I spent much of the rest of the day walking around the city, which I concluded that, apart from the waterfront, wasn’t a city conducive to walking. The buildings are a very big mix of old and new and there seem to be cranes constructing new ones everywhere. I was heading for the air conditioning in a shopping mall and got a bit lost at one stage and ended up walking over wasteland, following a local, who then hopped over a barrier onto the road when the footpath ended in a pile of rubbish. I followed suit.
By the time I arrived at the Mall, I was very tired so sat and had a coffee and a cinnamon bun, which was far too sickly sweet to finish. However, thus rejuvenated, I strolled around the shops, which seemed to be mostly designer stores. So much for the cheap shopping in Panama City!
I wandered along the waterfront and back to the room, where Thomas arrived soon after. He had not achieved his purpose, as he had to get a police report to say that the passport had been lost. He was sent from pillar to post and the place he had been told to get it had a queue a mile long so he had decided to go back early tomorrow morning.
We went and picked up our now washed and dried clothes and stopped at the small cafe next door to the hotel for dinner. This was run by a delightful family, there was no menu and the choice was beef or chicken. They all, even the young daughter, practised their English on us, whilst Thomas, at least, persevered with his Spanish. The chicken, when it arrived, was one of the tastiest meals I had had for a while.
Outside, there were police milling around as there was a big political rally happening up the road. It seems that Panamanians are very passionate about politics and as there is a General Election at the beginning of May, there are flags supporting one or other of the parties on houses and cars all over the country. The current President has apparently achieved a great deal during office but is only allowed to stand for one term.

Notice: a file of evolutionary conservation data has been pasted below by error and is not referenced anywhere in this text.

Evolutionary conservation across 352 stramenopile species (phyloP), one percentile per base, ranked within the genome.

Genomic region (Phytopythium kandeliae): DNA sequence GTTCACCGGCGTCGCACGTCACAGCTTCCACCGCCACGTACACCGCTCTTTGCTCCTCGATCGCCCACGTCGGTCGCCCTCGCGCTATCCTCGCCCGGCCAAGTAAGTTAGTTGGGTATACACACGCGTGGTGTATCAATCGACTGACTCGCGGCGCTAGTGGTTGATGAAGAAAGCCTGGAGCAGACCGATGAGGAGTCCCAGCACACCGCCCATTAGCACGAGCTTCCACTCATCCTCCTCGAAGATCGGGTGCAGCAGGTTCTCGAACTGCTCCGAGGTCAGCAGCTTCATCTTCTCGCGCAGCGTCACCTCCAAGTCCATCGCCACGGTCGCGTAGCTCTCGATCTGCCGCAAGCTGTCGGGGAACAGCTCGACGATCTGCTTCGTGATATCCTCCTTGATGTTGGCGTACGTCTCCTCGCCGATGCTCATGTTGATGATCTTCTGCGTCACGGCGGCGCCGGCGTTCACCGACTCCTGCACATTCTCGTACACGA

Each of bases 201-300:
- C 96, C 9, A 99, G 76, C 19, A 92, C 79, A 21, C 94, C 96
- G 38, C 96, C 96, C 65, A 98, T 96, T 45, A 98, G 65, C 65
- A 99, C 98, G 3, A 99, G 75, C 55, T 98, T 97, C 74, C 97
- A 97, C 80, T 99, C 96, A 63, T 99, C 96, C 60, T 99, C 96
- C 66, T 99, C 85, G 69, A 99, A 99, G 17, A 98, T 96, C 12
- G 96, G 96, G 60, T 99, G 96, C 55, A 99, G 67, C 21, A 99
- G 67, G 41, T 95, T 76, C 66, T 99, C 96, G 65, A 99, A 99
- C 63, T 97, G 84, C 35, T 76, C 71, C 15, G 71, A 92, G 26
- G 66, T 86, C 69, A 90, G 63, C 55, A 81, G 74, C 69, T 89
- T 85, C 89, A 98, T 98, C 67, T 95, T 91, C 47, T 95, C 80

It was an early night tonight as we were both tired after our exertions of the day.
I spent the entire morning in the room catching up with emails, internet etc and waiting for Thomas to return from the Consulate. Another complication was added to the passport saga, which meant further trekking around the city to another office later on. (An interesting little aside – the Honorary Consul hasn’t had to speak English for 2 years, which may give an indication as to how many New Zealanders pass through Panama, who require consular services! She also didn’t seem too familiar with the procedures for lost passports.)
We decided to go on the brand, spanking new metro to Allbrook Shopping Mall. Indeed, the metro is so new, Panamanians were taking pictures of the train and themselves on it. There were a number of staff around to help with the acquiring of a transport card and loading it with money, and also, at the end of the day, to instruct people to move along the platform and restrict the number of people actually on the platform! It all looked very, very clean so I would have to wonder how long that will last? There is currently only one line open and some of the stations along the line that had obviously not yet been completed. However, it is obviously extremely well used.
Panama City certainly seems to have streamlined its transport as we got off the metro, crossed a bridge to the main ‘Terminales des Autobuses’ and then went across another bridge straight into the mall, which is reputedly the biggest in Central America.
Neither of us like shopping, especially in big malls but I had wanted to come primarily to replace my t-shirts, which I am now sick of the sight of and are looking somewhat the worse for wear. Thomas took one look at the size of the place and decided not to stay, so we had some lunch and he went off to complete the replacement passport process.
I wandered around the shops (or rather some of them) and wondered who bought all the items in the stores, which were bulging with stock for very small people. I will admit that Panamanians are not very tall, but they are, generally speaking, not the thinnest race on the planet. Why then, is it, that everything I tried on, including the large sizes, were too small for me? There were several times I picked up clothes that thought might fit me, only to find I was in the maternity section! As far as I am aware, I have not suddenly put on several inches around my waist and hips over the last three months so maybe the Panamanians are deluding themselves (or maybe I am?).